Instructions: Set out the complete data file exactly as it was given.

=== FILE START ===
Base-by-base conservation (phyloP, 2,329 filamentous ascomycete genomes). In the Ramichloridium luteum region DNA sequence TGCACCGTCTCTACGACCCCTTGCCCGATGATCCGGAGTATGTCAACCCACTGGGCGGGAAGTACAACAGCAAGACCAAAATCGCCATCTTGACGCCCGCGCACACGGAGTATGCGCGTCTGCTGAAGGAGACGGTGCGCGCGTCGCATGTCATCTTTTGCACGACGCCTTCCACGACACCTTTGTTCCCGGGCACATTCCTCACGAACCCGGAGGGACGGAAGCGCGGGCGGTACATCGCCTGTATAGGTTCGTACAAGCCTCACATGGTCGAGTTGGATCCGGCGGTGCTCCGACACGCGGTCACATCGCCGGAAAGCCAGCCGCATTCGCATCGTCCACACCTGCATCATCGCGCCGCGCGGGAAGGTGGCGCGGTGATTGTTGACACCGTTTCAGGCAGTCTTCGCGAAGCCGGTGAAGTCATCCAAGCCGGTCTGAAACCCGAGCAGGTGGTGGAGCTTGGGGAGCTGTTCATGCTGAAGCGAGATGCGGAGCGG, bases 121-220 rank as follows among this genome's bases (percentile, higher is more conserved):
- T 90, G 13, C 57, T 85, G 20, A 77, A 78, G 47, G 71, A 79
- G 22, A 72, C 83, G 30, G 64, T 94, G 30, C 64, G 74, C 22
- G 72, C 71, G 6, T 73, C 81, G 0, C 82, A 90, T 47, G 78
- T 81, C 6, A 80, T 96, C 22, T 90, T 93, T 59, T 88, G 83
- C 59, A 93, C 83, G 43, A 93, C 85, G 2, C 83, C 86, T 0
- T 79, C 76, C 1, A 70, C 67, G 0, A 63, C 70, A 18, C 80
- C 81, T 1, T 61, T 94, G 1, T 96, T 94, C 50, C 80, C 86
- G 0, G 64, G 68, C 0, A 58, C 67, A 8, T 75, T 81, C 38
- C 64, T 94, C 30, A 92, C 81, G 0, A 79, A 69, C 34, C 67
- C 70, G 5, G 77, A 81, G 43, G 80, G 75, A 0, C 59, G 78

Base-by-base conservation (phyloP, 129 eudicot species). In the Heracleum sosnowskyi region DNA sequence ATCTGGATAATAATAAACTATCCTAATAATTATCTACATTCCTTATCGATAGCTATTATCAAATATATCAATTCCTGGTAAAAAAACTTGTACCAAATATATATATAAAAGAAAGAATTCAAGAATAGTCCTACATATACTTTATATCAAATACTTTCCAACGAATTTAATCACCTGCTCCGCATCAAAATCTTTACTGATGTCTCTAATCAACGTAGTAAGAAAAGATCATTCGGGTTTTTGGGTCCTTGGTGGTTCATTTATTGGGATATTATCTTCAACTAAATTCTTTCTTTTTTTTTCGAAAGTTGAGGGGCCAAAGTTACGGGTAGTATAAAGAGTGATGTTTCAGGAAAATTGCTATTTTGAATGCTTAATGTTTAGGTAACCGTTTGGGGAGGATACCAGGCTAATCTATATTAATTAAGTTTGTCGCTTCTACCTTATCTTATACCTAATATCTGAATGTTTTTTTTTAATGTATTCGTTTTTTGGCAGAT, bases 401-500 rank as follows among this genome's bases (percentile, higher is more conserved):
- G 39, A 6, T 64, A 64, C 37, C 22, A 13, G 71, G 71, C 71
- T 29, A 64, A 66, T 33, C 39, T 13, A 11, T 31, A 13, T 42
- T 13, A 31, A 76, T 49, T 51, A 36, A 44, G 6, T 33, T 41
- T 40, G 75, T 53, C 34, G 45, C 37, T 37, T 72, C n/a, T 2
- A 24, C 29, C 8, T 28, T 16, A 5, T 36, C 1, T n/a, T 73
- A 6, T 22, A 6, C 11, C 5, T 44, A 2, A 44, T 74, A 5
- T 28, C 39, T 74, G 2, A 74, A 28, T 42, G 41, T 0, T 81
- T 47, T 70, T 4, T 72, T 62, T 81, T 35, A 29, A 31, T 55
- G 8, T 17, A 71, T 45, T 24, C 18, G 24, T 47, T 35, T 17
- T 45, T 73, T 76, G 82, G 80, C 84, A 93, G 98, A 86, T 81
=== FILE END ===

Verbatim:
Base-by-base conservation (phyloP, 2,329 filamentous ascomycete genomes). In the Ramichloridium luteum region DNA sequence TGCACCGTCTCTACGACCCCTTGCCCGATGATCCGGAGTATGTCAACCCACTGGGCGGGAAGTACAACAGCAAGACCAAAATCGCCATCTTGACGCCCGCGCACACGGAGTATGCGCGTCTGCTGAAGGAGACGGTGCGCGCGTCGCATGTCATCTTTTGCACGACGCCTTCCACGACACCTTTGTTCCCGGGCACATTCCTCACGAACCCGGAGGGACGGAAGCGCGGGCGGTACATCGCCTGTATAGGTTCGTACAAGCCTCACATGGTCGAGTTGGATCCGGCGGTGCTCCGACACGCGGTCACATCGCCGGAAAGCCAGCCGCATTCGCATCGTCCACACCTGCATCATCGCGCCGCGCGGGAAGGTGGCGCGGTGATTGTTGACACCGTTTCAGGCAGTCTTCGCGAAGCCGGTGAAGTCATCCAAGCCGGTCTGAAACCCGAGCAGGTGGTGGAGCTTGGGGAGCTGTTCATGCTGAAGCGAGATGCGGAGCGG, bases 121-220 rank as follows among this genome's bases (percentile, higher is more conserved):
- T 90, G 13, C 57, T 85, G 20, A 77, A 78, G 47, G 71, A 79
- G 22, A 72, C 83, G 30, G 64, T 94, G 30, C 64, G 74, C 22
- G 72, C 71, G 6, T 73, C 81, G 0, C 82, A 90, T 47, G 78
- T 81, C 6, A 80, T 96, C 22, T 90, T 93, T 59, T 88, G 83
- C 59, A 93, C 83, G 43, A 93, C 85, G 2, C 83, C 86, T 0
- T 79, C 76, C 1, A 70, C 67, G 0, A 63, C 70, A 18, C 80
- C 81, T 1, T 61, T 94, G 1, T 96, T 94, C 50, C 80, C 86
- G 0, G 64, G 68, C 0, A 58, C 67, A 8, T 75, T 81, C 38
- C 64, T 94, C 30, A 92, C 81, G 0, A 79, A 69, C 34, C 67
- C 70, G 5, G 77, A 81, G 43, G 80, G 75, A 0, C 59, G 78

Base-by-base conservation (phyloP, 129 eudicot species). In the Heracleum sosnowskyi region DNA sequence ATCTGGATAATAATAAACTATCCTAATAATTATCTACATTCCTTATCGATAGCTATTATCAAATATATCAATTCCTGGTAAAAAAACTTGTACCAAATATATATATAAAAGAAAGAATTCAAGAATAGTCCTACATATACTTTATATCAAATACTTTCCAACGAATTTAATCACCTGCTCCGCATCAAAATCTTTACTGATGTCTCTAATCAACGTAGTAAGAAAAGATCATTCGGGTTTTTGGGTCCTTGGTGGTTCATTTATTGGGATATTATCTTCAACTAAATTCTTTCTTTTTTTTTCGAAAGTTGAGGGGCCAAAGTTACGGGTAGTATAAAGAGTGATGTTTCAGGAAAATTGCTATTTTGAATGCTTAATGTTTAGGTAACCGTTTGGGGAGGATACCAGGCTAATCTATATTAATTAAGTTTGTCGCTTCTACCTTATCTTATACCTAATATCTGAATGTTTTTTTTTAATGTATTCGTTTTTTGGCAGAT, bases 401-500 rank as follows among this genome's bases (percentile, higher is more conserved):
- G 39, A 6, T 64, A 64, C 37, C 22, A 13, G 71, G 71, C 71
- T 29, A 64, A 66, T 33, C 39, T 13, A 11, T 31, A 13, T 42
- T 13, A 31, A 76, T 49, T 51, A 36, A 44, G 6, T 33, T 41
- T 40, G 75, T 53, C 34, G 45, C 37, T 37, T 72, C n/a, T 2
- A 24, C 29, C 8, T 28, T 16, A 5, T 36, C 1, T n/a, T 73
- A 6, T 22, A 6, C 11, C 5, T 44, A 2, A 44, T 74, A 5
- T 28, C 39, T 74, G 2, A 74, A 28, T 42, G 41, T 0, T 81
- T 47, T 70, T 4, T 72, T 62, T 81, T 35, A 29, A 31, T 55
- G 8, T 17, A 71, T 45, T 24, C 18, G 24, T 47, T 35, T 17
- T 45, T 73, T 76, G 82, G 80, C 84, A 93, G 98, A 86, T 81